Z. B. Vance, Mecklenburg, January 1, 1877-February 5, 1879.

T. J. Jarvis, Pitt, February 5, 1879-January 18, 1881.

T. J. Jarvis, Pitt, January 18, 1881-January 21, 1885.

A. M. Scales, Rockingham, January 21, 1885-January 17, 1889.

D. G. Fowle, Wake, January 17, 1889-April 8, 1891.
Thomas M. Holt, Alamance, April 8, 1891-January 18, 1893.
Elias Carr, Edgecombe, January 18, 1893-January 12, 1897.
D. L. Russell, Brunswick, January 12, 1897-January 15, 1901.
C. B. Aycock, Wayne, January 15, 1901-January 11, 1905.

R. B. Glenn, Forsyth, January 11, 1905-January 12, 1909.
W. W. Kitchen, Person, January 12, 1909-January 15, 1913.
Locke Craige, Buncombe, January 15, 1913-January 11, 1917.
Thomas W. Bickett, Franklin, January 11, 1917-January 12, 1921.
Cameron Morrison, Mecklenburg, January 12, 1921-January 14,

Angus Wilton McLean, Robeson, January 14, 1925-January 11,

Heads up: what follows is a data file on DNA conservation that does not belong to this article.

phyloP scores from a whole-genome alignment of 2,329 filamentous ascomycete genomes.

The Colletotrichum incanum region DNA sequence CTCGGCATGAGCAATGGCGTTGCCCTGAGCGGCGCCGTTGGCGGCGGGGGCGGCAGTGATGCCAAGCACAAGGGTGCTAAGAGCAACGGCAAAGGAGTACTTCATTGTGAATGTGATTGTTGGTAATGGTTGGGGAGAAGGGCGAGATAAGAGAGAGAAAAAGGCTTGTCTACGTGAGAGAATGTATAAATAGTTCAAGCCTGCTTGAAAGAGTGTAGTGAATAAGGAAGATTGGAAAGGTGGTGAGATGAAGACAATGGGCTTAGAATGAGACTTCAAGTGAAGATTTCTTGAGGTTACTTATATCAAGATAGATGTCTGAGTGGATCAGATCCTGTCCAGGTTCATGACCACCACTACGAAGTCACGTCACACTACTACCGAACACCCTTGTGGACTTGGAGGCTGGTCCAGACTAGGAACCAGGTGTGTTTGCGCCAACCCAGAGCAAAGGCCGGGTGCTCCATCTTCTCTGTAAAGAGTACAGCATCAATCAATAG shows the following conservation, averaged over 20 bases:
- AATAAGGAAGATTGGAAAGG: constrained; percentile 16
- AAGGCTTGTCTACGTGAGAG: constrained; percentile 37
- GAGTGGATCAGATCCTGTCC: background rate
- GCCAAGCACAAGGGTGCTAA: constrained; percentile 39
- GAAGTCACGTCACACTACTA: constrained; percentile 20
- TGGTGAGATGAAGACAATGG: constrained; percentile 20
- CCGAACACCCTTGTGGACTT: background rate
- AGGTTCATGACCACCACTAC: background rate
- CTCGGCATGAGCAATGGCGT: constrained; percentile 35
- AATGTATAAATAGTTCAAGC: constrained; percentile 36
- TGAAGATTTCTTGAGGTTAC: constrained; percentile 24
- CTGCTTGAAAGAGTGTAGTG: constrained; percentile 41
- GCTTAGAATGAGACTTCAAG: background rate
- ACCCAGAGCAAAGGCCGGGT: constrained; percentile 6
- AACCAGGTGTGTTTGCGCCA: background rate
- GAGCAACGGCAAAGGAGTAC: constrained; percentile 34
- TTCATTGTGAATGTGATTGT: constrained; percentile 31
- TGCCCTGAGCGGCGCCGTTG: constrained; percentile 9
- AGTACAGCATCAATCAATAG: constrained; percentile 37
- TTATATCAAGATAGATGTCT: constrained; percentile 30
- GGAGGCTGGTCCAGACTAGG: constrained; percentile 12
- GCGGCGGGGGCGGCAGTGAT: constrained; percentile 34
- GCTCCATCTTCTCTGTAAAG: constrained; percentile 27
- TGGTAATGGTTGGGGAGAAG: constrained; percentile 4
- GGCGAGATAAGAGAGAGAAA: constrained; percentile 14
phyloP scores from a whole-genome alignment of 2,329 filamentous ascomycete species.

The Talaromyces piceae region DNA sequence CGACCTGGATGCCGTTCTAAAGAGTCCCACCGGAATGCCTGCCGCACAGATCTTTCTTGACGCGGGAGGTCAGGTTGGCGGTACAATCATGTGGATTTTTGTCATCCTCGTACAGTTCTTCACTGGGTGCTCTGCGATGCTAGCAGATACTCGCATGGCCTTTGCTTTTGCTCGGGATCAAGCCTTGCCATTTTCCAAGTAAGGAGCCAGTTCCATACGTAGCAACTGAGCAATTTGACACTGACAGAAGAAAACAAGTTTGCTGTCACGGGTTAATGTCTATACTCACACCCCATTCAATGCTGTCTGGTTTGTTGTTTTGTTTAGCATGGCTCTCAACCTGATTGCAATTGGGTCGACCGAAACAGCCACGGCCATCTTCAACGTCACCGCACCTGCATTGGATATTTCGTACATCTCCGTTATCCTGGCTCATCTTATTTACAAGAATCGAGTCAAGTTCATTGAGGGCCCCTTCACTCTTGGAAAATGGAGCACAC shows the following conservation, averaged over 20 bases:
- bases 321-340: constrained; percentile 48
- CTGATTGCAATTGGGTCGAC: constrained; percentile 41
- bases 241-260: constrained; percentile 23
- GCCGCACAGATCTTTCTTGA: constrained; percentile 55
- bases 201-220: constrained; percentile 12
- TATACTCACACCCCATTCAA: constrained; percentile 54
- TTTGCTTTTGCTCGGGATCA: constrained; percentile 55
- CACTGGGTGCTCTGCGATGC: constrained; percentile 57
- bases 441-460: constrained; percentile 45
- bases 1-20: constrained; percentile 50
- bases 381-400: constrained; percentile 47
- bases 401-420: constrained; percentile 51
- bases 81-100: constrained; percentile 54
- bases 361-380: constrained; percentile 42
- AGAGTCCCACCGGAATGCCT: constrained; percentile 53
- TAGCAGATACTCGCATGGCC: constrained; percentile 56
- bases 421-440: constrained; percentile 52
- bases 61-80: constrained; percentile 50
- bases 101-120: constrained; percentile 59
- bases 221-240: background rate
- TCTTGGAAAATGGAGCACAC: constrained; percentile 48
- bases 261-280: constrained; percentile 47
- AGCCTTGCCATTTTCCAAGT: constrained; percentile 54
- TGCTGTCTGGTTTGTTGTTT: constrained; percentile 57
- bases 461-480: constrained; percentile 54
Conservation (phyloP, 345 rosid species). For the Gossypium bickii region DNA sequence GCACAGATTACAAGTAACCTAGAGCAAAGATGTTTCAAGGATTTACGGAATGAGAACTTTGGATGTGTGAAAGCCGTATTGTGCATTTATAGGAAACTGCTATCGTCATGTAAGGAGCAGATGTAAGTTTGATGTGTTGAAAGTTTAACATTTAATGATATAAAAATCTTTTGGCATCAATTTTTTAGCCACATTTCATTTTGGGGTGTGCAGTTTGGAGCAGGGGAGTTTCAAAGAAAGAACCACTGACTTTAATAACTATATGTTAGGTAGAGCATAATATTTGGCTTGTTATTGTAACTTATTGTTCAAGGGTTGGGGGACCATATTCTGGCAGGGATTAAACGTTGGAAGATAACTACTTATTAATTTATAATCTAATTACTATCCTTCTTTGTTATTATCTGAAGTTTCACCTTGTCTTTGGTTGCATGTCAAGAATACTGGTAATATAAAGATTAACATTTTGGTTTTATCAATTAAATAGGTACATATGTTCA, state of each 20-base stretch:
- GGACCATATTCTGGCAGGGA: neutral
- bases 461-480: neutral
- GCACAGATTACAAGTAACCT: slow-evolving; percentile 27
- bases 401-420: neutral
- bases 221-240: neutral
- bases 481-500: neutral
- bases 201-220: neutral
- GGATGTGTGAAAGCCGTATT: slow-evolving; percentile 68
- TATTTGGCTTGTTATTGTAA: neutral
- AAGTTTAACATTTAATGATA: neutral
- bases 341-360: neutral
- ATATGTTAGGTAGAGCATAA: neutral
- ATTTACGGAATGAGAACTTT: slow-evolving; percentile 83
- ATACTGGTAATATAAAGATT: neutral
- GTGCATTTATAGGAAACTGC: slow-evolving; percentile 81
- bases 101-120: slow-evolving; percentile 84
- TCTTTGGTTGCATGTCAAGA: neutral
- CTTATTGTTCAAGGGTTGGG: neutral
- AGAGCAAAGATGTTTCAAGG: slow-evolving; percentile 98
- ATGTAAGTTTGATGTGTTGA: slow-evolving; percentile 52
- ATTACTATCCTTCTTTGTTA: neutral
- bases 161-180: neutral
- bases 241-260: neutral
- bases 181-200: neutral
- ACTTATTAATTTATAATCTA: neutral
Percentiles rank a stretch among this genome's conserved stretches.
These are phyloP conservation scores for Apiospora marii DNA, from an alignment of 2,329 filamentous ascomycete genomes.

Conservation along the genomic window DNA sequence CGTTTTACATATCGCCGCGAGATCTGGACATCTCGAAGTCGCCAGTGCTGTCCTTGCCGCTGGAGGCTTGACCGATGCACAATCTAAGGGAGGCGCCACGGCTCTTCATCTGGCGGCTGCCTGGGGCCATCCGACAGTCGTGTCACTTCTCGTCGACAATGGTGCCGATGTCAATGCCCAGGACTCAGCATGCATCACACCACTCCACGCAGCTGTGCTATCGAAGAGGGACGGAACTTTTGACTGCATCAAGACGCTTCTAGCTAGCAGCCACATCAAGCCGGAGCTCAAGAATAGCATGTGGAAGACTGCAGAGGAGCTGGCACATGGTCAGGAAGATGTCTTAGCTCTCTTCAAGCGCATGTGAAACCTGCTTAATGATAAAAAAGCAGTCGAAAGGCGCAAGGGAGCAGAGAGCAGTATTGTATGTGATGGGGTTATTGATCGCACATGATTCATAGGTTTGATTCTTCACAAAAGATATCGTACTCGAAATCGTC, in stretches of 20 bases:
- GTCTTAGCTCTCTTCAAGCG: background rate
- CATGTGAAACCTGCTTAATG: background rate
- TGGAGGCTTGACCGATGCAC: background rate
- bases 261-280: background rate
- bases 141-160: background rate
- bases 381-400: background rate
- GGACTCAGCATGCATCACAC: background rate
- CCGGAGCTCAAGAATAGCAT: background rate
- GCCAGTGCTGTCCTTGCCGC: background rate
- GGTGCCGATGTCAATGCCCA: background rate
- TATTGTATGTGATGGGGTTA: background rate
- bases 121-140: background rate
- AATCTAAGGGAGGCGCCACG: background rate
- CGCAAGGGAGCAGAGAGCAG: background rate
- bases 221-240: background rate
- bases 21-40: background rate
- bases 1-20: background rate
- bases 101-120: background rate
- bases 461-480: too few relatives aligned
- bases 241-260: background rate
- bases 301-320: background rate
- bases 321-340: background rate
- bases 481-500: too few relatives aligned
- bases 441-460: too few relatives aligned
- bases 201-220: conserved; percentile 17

O. Max Gardner, Cleveland, January 11, 1929-January 5, 1933.
J. C. B. Ehringhaus, Pasquotank, January 5, 1933-January 7, 1937.
Clyde R. Hoey, Cleveland, January 7, 1937-January 9, 1941.
J. Melville Broughton, Wake, January 9, 1941-January 4, 1945.
R. Gregg Cherry, Gaston, January 4, 1945-January 6, 1949.
W. Kerr Scott, Alamance, January 6, 1949-


An Act to Establish a State Flag

The General Assembly of North Carolina do enact:

Section 1. That the flag of North Carolina shall consist of a blue
union, containing in the center thereof a white star with the letter
N in gilt on the left and the letter C in gilt on the right of said
star, the circle containing the same to be one-third the width of
the union.

Sec. 2. That the fly of the flag shall consist of two equally pro-
portioned bars; the upper bar to be red, the lower bar to be white;